Risk Factors Associated With Plantar Fasciitis
Plantar fasciitis is a complication in the foot that leads to pain in the heel. It affects the thick tissue band connecting the heel bone to the toes, which is called the plantar fascia. When this tissue is inflamed, it can cause a stabbing pain. The pain typically presents at its worst in the morning, gradually decreasing throughout the day. However, it can return after long periods of standing and after exercising. While there is treatment available for plantar fasciitis, most individuals would rather not have the condition in the first place.
One of the key ways to help prevent plantar fasciitis from developing is being aware of and taking action against the risk factors linked to it. With this in mind, get familiar with what can increase an individual's risk of developing plantar fasciitis now.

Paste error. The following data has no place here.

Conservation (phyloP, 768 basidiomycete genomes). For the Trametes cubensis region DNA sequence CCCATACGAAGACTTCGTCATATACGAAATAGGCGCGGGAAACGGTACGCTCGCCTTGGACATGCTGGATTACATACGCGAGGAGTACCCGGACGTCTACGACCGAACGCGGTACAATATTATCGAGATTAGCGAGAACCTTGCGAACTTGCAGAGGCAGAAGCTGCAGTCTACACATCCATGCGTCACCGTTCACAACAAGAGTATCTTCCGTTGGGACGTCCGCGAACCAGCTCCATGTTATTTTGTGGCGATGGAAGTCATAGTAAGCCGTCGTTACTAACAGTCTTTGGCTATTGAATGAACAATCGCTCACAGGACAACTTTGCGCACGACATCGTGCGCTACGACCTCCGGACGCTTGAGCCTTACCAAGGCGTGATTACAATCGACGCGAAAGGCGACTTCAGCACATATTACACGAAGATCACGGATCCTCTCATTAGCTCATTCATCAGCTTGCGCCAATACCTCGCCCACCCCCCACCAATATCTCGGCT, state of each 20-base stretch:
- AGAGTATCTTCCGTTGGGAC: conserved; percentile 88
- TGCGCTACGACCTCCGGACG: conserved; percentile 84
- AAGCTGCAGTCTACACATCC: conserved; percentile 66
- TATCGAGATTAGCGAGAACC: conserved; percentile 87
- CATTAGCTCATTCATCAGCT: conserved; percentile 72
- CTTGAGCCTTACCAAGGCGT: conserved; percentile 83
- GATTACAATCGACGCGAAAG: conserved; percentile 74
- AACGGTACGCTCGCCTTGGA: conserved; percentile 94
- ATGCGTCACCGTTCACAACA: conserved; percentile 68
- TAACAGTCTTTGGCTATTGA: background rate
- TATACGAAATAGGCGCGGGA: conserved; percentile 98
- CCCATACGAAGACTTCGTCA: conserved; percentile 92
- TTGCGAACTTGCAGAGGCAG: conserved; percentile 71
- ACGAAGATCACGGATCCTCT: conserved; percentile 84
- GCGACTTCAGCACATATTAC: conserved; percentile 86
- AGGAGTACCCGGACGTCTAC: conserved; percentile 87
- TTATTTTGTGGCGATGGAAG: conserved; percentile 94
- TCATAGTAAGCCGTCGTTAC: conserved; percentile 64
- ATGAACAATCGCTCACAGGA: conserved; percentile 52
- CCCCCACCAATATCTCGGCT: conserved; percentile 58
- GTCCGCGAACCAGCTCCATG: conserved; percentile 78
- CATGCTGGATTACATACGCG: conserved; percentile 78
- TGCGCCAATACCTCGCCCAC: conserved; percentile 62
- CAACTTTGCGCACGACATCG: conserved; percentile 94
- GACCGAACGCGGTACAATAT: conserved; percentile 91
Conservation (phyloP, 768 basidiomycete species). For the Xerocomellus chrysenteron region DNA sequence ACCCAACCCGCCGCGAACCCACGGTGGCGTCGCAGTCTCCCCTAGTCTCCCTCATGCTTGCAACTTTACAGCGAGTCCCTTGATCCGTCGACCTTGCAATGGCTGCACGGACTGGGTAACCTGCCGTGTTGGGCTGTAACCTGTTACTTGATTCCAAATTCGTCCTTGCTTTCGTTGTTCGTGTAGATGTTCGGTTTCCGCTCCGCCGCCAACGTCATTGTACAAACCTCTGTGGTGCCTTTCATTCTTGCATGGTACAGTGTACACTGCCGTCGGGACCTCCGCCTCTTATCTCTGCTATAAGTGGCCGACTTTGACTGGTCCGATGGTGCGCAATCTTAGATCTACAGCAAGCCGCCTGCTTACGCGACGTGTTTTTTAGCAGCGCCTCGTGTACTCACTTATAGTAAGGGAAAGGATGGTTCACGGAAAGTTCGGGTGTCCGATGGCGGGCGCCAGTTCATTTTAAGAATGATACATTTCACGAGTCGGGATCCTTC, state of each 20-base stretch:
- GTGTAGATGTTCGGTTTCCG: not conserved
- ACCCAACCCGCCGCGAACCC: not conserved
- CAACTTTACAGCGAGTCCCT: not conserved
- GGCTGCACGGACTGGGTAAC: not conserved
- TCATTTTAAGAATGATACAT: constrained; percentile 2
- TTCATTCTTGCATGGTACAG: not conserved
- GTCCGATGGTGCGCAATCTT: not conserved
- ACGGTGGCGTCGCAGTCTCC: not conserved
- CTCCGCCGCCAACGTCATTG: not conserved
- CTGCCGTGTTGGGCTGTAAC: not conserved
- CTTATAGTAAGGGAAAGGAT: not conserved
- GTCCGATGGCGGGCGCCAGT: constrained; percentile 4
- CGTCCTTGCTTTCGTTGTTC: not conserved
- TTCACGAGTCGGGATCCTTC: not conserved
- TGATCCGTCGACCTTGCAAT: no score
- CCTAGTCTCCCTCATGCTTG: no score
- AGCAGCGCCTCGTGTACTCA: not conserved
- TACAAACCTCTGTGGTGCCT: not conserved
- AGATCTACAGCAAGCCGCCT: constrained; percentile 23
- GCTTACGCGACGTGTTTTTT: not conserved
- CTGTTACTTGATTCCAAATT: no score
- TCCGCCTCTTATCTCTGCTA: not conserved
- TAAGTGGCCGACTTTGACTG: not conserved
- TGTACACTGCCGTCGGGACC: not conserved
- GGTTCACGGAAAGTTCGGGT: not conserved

Because plantar fasciitis is a foot condition, it makes sense that active jobs that keep individuals on their feet could lead to increased stress on the foot and pain. Constantly bearing weight and pressure puts a lot of stress on the tissues and it can quickly morph into a chronic condition after extended periods. Factory workers, teachers, those who work in shops, and construction workers commonly experience problems with their feet. Individuals who must stand or walk on hard surfaces for long periods are also at an unusually high risk of developing plant fasciitis-related pain. Like individuals who have structural issues with their feet, changing careers may not be an option. To cope with the stress a job puts on their feet, individuals should stretch their calves, exercise the foot regularly, wear supportive footwear, and add insoles when needed to provide some extra cushion.